A Clarification About SPF and IP Reputation

Expanding on: Steve Kille’s recent bulletin about IP reputation. SPF isn’t exactly a “reputation mechanism” — although it can be used to help identify the sender, in order to make improved reputation-based decisions.

SPF, DKIM, and other “sender authentication” schemes help a receiving MTA decide if it knows which domain sent a message. For example, SPF can tell if the sending IP address 1.2.3.4 is authorized to send mail claiming to be from example.com and DKIM can tell if the incoming message was signed by example.com’s private key.

If the receiving MTA knows the sending domain, it doesn’t need to rely on the reputation of the sending IP address, which can be a blunt instrument. It allows domains themselves to have reputations. It’s especially useful for whitelisting known-good domains, so that mail from them doesn’t fall victim to the false-positive problem.

(Another common way of describing SPF et al is: mechanisms to detect forgeries, which amounts to the same thing but in a different context.)

Richi Jennings

One Comment

  1. Chris Lang
    Posted May 29, 2008 at 3:41 PM | Permalink

    True, SPF, DKIM, DomainKeys and Sender ID are not in and of themselves a reputation mechanism. However, I do feel that email authentication protocols are definitely part of the ISPs reputation evaluation of your email server IP address.

    The fact that you have DomainKeys or DKIM in place has been verified by Yahoo saying that you will face more extensive filtering if you do not have them in place furthers my feelings on this.

    Having SPF / SenderID and DomainKeys / DKIM in place is just a part of what the ISPs (Yahoo, Microsoft, AOL and Gmail) want as part of what in is now known as email reputation. Also most of these ISPs will not consider you for whitelisting if their preferred authentication is not in place.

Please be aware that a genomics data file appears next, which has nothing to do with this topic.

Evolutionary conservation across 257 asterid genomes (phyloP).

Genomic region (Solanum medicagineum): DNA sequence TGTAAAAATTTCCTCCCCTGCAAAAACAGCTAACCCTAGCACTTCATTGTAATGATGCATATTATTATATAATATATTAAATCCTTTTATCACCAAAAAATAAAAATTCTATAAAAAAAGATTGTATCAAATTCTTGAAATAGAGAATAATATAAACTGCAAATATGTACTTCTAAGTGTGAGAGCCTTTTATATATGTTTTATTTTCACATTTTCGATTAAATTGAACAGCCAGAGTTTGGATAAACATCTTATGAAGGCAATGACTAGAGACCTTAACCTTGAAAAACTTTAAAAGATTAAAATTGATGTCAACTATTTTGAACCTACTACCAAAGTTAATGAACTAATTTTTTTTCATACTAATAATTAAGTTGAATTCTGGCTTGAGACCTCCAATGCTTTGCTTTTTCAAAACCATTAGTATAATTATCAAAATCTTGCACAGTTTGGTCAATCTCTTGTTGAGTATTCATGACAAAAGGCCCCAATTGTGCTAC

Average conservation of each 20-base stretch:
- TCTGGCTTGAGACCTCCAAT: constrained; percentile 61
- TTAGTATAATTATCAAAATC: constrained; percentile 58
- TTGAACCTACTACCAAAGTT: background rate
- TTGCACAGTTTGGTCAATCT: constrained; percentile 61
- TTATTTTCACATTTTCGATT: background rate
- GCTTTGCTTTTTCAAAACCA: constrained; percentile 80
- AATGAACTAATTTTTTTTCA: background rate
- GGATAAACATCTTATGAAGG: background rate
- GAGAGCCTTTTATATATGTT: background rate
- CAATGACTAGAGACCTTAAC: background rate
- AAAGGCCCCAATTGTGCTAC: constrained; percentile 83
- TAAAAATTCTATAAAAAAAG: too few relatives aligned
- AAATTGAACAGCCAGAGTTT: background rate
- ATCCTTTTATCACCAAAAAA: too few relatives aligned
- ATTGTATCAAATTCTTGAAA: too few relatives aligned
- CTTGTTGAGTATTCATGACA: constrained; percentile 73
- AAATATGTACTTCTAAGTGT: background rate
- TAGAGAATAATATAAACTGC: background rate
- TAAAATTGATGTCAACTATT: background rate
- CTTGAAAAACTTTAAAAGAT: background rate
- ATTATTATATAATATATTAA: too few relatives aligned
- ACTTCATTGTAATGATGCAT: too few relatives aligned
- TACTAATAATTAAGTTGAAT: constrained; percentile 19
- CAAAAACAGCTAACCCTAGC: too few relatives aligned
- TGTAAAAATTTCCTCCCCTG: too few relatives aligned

This is how I look at it.

    Authentication + Whitelisting + User Feedback + AntiSpam Community = Email Reputation

    Also especially at Yahoo user whitelisting (we are talking numbers here) also has alot to do with delivery to the inbox vs. the spam folder.

  2. Posted May 29, 2008 at 3:50 PM | Permalink

    Chris, I respectfully disagree with some of what you’re written here.

    SPF/SIDF/DK/DKIM et al can help a receiving MTA use domain-based reputation (as opposed to simple IP reputation), as I said in the bulletin.

    However, no sensible recipients give senders a free or partially-free pass simply because they sign with DK/DKIM. Therein madness lies. If that were so, imagine what you’d do if you were a spammer? Yes, you’d sign your spam! It wouldn’t work.

    Your specific example is incorrect. Yahoo explicitly say that signing with DK/DKIM does not make it more likely that your message will hit the inbox. I do hope you’re not telling your customers that. I have removed the name of your company, to save embarrassment.

  3. Posted June 3, 2008 at 5:30 AM | Permalink

    SPF and DKIM allow MTAs to identify and reject forged addresses. Although this technique has proven to be useful for authenticating the sender domain, intelligent spammers can also authenticate their domains in the same way, thereby bypassing the entire system designed to keep their messages out.
    However, if each authenticated domain had in addition a reputation associated with it, then more accurate decisions could be made for each inbound message. According to Google (http://www.ceas.cc/2006/19.pdf), who uses authentication in Gmail, about 40% of the authenticated emails are spam, which forces them to implement a reputation mechanism to complete the job.

    So i think that as we are going to see vendors providing in a bundle both authentication and reputation to provide a comprehensive solution.

    Amir

  4. Posted June 3, 2008 at 9:56 PM | Permalink

    Amir, yes, this is precisely my point. Authentication enables domain reputation.

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